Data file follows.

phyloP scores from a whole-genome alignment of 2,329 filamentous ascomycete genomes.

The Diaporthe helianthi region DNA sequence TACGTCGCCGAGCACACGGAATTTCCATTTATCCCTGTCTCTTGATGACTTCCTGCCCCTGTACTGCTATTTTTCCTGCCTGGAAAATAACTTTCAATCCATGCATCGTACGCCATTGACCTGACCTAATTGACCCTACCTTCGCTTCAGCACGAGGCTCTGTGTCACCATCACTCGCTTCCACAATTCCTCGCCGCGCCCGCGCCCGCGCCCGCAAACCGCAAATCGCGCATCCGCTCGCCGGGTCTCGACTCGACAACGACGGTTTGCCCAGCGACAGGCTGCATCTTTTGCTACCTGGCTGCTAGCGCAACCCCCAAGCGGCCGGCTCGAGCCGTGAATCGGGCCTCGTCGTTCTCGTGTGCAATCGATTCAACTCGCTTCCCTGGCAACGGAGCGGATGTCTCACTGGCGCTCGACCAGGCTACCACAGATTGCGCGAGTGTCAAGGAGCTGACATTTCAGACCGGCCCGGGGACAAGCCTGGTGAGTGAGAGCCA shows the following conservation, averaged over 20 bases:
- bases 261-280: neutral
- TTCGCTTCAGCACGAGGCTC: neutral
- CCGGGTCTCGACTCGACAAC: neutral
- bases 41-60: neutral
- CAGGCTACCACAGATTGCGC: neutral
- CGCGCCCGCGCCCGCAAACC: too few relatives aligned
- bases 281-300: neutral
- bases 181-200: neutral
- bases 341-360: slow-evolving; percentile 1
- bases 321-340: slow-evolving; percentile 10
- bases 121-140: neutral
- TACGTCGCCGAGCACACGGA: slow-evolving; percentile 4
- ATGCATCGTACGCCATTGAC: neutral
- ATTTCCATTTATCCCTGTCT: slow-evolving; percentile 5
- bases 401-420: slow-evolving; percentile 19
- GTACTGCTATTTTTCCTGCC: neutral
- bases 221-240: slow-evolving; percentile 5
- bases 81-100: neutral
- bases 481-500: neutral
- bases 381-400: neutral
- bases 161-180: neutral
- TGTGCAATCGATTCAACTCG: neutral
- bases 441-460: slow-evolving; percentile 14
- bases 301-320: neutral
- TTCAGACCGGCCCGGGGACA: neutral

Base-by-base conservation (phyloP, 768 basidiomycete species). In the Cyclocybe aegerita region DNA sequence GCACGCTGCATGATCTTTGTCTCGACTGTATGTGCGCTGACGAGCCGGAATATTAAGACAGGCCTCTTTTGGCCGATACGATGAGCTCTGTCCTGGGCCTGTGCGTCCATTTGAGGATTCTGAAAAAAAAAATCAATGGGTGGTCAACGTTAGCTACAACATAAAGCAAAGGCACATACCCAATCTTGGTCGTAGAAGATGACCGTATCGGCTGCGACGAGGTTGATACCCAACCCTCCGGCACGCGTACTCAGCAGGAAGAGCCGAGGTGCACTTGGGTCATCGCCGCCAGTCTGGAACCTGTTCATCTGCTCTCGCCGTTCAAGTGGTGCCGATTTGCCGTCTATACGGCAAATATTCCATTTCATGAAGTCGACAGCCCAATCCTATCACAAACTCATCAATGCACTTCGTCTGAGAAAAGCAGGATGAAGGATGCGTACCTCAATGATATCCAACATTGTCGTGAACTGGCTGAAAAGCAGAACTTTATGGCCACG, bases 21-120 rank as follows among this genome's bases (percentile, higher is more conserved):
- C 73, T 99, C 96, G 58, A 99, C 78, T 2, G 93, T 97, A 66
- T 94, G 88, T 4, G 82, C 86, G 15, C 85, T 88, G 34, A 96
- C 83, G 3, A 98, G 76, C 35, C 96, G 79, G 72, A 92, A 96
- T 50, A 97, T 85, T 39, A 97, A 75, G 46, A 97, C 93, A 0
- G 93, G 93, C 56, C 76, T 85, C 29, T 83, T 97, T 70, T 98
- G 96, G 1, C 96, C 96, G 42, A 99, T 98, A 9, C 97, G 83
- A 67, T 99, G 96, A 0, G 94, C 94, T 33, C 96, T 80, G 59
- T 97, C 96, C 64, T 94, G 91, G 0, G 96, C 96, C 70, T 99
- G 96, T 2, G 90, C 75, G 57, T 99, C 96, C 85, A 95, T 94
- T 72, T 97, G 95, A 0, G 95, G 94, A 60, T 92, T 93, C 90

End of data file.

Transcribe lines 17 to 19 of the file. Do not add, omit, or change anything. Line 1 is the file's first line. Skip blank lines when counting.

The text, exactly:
- bases 401-420: slow-evolving; percentile 19
- GTACTGCTATTTTTCCTGCC: neutral
- bases 221-240: slow-evolving; percentile 5